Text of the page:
Nutrition
Reviewed by

Shifa Fathima

Best Diet for Diabetes and Kidney Disease

Having diabetes and a kidney disease is never easy. There are various things that you have to keep in mind while ensuring that neither of the health issues are getting neglected. One of the most important things to take care of is the diet you follow while you are managing these conditions. A diabetic renal diet has to be carefully constructed keeping in mind the specifications of the person and the advice of the doctor and nutritionist. A diabetic renal diet helps your body function to the best of its ability and helps you avoid any other health issues. 

Diabetes Diet

A nutritious diet for people with diabetes resembles a healthy diet for anyone: it includes plenty of fruits, vegetables, healthy fats, and lean protein, as well as less salt, sugar, and items rich in refined carbohydrates (cookies, crackers, and soda, just to name a few). Your unique carb target is determined by your age, degree of exercise, and any medications you are now taking. Following your meal plan will assist in keeping your blood sugar levels within your goal range, preventing further kidney damage.

Renal Diet

Depending on the stage of renal illness, there are different dietary limitations. For instance, dietary limits for persons with chronic kidney disease in the early stages vary from those for those with end-stage renal disease, or kidney failure. Dialysis patients with end-stage renal failure will also have a range of dietary limitations. Dialysis is a sort of therapy that filters waste and eliminates excess water. Most people with end-stage renal disease will need a kidney-friendly diet to prevent an accumulation of certain chemicals or nutrients in the blood. The kidneys are unable to efficiently eliminate too much salt, potassium, or phosphorus in those with chronic renal disease. They are thus more likely to have increased blood levels of these elements. The kidneys are unable to efficiently eliminate too much salt, potassium, or phosphorus in those with chronic renal disease. They are thus more likely to have increased blood levels of these elements. A renal diet, also known as a kidney-friendly diet, often restricts salt consumption to under 2,300 mg per day as well as potassium and phosphorus intake. There are various diabetic renal diet recipes available online which make following a particular diet much simpler.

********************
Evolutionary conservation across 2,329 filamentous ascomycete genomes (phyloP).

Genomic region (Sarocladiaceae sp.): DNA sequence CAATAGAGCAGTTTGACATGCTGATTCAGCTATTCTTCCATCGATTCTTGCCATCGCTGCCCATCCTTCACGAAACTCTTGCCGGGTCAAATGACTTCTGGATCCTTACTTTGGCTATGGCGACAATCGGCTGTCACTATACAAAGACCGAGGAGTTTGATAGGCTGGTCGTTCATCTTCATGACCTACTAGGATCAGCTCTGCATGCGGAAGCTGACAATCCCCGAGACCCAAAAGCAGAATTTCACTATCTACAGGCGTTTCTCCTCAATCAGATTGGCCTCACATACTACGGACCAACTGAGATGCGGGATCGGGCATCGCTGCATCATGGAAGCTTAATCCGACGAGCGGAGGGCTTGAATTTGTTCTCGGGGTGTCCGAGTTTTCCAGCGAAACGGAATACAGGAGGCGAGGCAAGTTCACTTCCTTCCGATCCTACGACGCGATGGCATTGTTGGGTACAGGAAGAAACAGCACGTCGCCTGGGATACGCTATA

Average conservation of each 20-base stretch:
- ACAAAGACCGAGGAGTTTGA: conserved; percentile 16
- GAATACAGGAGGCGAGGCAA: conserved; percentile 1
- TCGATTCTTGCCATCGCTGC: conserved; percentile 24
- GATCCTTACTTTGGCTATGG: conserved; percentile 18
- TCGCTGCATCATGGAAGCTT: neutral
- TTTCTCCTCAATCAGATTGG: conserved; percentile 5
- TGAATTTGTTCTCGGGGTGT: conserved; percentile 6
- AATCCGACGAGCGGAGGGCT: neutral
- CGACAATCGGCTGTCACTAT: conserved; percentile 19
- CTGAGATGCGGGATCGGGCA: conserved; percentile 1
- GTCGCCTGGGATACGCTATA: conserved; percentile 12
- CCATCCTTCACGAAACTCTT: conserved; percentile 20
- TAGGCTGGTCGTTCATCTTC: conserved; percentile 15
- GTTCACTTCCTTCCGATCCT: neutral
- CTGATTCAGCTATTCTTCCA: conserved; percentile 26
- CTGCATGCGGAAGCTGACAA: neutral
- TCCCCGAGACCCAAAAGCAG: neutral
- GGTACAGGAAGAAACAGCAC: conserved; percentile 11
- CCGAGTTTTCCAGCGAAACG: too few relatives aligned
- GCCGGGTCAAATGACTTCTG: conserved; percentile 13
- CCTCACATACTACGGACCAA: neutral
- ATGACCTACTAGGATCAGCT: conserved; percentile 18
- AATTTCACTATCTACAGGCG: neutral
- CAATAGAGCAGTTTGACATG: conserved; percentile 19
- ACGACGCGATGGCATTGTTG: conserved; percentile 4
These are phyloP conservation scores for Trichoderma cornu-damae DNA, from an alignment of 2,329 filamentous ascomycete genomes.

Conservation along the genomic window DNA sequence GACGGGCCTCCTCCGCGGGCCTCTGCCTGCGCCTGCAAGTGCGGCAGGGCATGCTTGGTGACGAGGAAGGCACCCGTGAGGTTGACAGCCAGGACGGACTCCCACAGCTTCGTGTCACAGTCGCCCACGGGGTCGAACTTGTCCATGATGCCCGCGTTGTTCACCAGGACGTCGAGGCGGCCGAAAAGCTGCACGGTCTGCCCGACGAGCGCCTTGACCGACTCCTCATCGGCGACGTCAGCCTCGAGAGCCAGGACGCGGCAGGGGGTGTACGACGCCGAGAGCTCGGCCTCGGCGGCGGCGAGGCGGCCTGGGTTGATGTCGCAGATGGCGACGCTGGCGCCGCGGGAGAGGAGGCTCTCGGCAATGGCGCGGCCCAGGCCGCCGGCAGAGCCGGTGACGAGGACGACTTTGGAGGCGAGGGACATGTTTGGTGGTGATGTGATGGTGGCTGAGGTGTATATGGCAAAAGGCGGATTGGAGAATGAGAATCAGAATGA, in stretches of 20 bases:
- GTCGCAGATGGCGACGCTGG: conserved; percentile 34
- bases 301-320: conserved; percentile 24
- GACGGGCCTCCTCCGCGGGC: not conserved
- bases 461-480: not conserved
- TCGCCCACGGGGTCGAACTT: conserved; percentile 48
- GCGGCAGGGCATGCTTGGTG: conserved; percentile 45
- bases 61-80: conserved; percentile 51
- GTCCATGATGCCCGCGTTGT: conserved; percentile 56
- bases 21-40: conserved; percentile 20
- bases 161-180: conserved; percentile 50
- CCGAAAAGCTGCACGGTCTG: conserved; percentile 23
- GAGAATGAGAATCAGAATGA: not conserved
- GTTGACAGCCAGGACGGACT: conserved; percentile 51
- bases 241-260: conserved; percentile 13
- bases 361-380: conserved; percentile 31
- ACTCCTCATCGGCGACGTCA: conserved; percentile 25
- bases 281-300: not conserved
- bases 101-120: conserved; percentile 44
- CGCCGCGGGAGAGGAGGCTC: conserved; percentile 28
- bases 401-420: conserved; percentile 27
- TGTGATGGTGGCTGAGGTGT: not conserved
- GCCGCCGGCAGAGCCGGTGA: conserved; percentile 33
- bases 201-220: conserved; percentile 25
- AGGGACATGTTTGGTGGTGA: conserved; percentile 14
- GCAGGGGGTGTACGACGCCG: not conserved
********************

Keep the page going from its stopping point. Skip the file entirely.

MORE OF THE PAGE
Book a Free Session

Diabetes & Renal Diet

One of the most significant therapies for diabetes and renal disease is diet. If you've been diagnosed with kidney damage as a consequence of diabetes, you'll need to work with a nutritionist to develop a personalized dietary plan. This approach will assist you in managing your blood glucose levels as well as reducing the quantity of waste and fluid processed by your kidneys. Your dietician will provide you with dietary recommendations that specify how much protein, fat, and carbohydrate you may have each day, as well as how much potassium, phosphorus, and sodium you can consume. Because your diet must be lower in certain minerals, you will restrict or avoid specific items while meal planning.

Portion management is also essential. Discuss with your dietician how to precisely measure a serving size. What is considered one serving on a typical diet may be considered three servings on the renal diet. Your doctor and dietitian will also advise you to consume meals and snacks of the same size and calorie/carbohydrate content at certain times of the day to maintain an equal level of blood glucose. It is important to monitor your blood glucose levels on a regular basis and to communicate the findings with your doctor.